Interaction among Children
The study of children in CA, particularly children in the pre- and early verbal stages of language use, requires the analyst to take seriously the early claims by Sacks and Schegloff that CA’s central object of inquiry is not conversation per se, but rather the detailed and empirical orderliness of social action in interaction. Conversation, they asserted, is an important form of human social action, one worthy of study in its own right, but one that, nonetheless, should not be accorded a special theoretical primacy (Sacks, 1984b; Schegloff & Sacks, 1973: 289–90; Schegloff, 1988c: 93–4).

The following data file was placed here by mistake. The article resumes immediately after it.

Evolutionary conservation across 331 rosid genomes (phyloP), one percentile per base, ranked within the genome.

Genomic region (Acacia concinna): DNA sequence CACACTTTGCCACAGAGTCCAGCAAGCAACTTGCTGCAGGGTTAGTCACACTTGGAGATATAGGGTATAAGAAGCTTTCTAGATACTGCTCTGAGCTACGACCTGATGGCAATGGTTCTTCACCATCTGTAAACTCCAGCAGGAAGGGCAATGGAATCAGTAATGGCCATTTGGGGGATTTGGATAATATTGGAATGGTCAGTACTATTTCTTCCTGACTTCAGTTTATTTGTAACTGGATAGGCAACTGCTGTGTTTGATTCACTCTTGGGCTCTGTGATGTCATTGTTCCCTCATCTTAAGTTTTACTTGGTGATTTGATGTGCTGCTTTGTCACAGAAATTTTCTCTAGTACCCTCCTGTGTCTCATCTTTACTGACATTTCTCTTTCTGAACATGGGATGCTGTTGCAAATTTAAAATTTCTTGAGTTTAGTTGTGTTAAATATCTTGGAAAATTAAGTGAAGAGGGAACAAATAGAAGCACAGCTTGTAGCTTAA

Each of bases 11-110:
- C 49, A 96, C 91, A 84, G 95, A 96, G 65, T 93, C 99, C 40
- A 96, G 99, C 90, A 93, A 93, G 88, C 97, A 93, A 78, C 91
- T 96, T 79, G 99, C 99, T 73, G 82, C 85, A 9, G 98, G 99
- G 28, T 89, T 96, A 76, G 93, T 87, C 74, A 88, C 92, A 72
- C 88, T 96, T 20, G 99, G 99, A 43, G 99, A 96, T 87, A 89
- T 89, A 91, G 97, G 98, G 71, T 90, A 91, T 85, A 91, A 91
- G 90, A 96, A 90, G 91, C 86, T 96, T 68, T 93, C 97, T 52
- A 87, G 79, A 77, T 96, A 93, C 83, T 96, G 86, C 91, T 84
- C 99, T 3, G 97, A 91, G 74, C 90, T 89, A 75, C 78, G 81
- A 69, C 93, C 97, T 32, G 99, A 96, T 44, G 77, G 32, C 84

The world of very young children is one in which the movement and positioning of bodies, the shifting and focusing of eyes, the manipulation and placement of objects, and the design and production of nonverbal vocal behaviors constitute the primary elements of communication with others. Taking social action as the main analytic object necessitates considering how these elements are configured to make action meaningful, and how they are produced and organized to fit with the actions of others. In so far as the study of ‘inter-action’ consists of the study of how action by one sets up and constrains the possibilities for action by another, the concern with the early communicative conduct of children must be a concern with the diverse range of communicative resources that children employ, and how they mobilize, ...
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